config_file_replace => false,
  }
  class { 'razor':
    username  => 'razor',
    directory => '/opt/razor',
  }
}
Razor can also be deployed directly to the system with the modules installed via:
puppet apply /etc/puppet/modules/razor/tests/init.pp --verbose
At this point, login to the Razor installation directory and execute Razor to confirm the application is installed successfully:
$ /opt/razor/bin/razor
ProjectRazor - v0.1.6.0

	Usage:
	project_razor [slice name] [command argument] [command argument]...
	 Switches:
		 --debug        : Enables printing proper Ruby stacktrace
		 --verbose      : Enables verbose object printing
		 --no-color-out : Disables console color. Useful for script wrapping.

Loaded slices:
	[bmc] [broker] [image] [log] [model] [node]
	[policy] [tag]
Ensure the Razor service is running:
$ /opt/razor/bin/razor_daemon.rb status
razor_daemon: running [pid 6421]
*note: We are providing an update to the module in v0.1.2 which will start the service by default.

Example usage

The example below will show the minimal steps from the end of Razor installation to provisioning an Ubuntu Precise system. We will focus on the process of getting a new system provisioned with Ubuntu. Razor needs a micro kernel (MK) image upon initial pxeboot to detect hardware information and register systems to the inventory of nodes. The MK image is available on GitHub, and it should be loaded into razor image service first:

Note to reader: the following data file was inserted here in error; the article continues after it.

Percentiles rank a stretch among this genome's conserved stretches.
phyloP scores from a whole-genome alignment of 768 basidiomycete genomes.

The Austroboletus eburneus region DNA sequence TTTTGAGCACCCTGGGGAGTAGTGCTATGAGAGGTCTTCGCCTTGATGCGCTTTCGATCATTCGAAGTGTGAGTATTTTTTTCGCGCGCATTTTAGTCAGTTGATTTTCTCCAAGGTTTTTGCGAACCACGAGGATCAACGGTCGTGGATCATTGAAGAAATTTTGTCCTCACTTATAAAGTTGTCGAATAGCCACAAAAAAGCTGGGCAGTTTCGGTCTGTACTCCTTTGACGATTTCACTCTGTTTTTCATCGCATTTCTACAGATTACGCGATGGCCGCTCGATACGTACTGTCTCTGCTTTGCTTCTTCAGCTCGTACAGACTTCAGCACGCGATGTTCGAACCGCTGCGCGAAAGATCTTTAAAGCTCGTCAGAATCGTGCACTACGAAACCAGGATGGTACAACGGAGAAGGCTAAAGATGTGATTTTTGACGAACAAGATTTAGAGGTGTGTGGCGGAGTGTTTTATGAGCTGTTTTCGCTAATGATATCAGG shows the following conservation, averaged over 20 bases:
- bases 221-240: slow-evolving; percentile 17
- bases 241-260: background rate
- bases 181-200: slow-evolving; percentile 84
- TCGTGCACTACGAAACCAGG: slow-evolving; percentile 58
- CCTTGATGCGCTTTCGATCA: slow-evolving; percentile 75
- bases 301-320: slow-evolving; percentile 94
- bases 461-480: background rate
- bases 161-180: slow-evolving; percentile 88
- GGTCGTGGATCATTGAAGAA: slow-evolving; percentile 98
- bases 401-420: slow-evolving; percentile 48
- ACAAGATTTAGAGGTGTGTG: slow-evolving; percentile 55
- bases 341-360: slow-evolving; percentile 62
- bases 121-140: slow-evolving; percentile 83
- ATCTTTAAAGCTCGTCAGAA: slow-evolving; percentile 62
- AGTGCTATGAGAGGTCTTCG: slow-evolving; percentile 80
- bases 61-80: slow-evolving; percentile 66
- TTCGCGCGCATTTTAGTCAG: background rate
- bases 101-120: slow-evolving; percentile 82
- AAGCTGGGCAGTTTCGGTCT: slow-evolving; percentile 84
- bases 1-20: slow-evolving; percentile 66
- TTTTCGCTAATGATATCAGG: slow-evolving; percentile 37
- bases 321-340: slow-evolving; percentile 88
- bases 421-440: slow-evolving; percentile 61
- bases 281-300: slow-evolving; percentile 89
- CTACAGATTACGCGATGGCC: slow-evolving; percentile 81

$ wget https://github.com/downloads/puppetlabs/Razor/rz_mk_dev-image.0.8.8.0.iso
$ razor image add mk ./rz_mk_dev-image.0.8.8.0.iso
Attempting to add, please wait...
New image added successfully
Images:
	UUID: 1nnkuB5BiH1C93HOO0PTFi
	Type: MicroKernel Image
	ISO Filename: rz_mk_dev-image.0.8.8.0.iso
	Path: /mnt/nfs/Razor/image/mk/1nnkuB5BiH1C93HOO0PTFi
	Status: Valid
	Version: 0.8.8.0
	Build Time: 2012-05-09 13:11:01 -0700
Once the razor MK images is loaded into Razor, new system connected to the network performing network boot will obtain a dhcp address, boot the microkernel and register with Razor. We can get a list of systems discovered via this process via the Razor node:
$ razor node
Discovered Nodes
         UUID           Last Checkin                  Tags
5PfILygjPv4WTayOnTOYMk  32 seconds     [cpus_1,memsize_4GiB,nics_1,vmware_vm]
26k3If4FI7HpsZIn7N7BXu  45 seconds     [cpus_2,memsize_16GiB,nics_2,vmware_vm]
66XZwZUJOpRXosg5SHHdbW  7 seconds      [cpus_4,memsize_96GiB,nics_4,physical]
Attributes regarding specific nodes can be drilled down into further details by specifying its UUID:
$ razor node attrib 5PfILygjPv4WTayOnTOYMk
Node Attributes:
          	Name                        Value
	architecture              i386
	domain                    localdomain
	fqdn                      mk000C294F881F.localdomain
	hardwareisa               unknown
	hardwaremodel             i686
	hostname                  mk000C294F881F
...
To provision a node, an Ubuntu Precise ISO should also be loaded along with a model which associates an instance of model template configuration with a specific ISO image:
$ razor image add os ../ubuntu-12.04-server-amd64.iso ubuntu_precise 12.04
Attempting to add, please wait...
New image added successfully
Images:
	UUID: 274HnNlQF5jvbo0y6U0aok
	Type: OS Install
	ISO Filename: ubuntu-12.04-server-amd64.iso
	Path: /mnt/nfs/Razor/image/os/274HnNlQF5jvbo0y6U0aok
	Status: Valid
	OS Name: ubuntu_precise
	OS Version: 12.04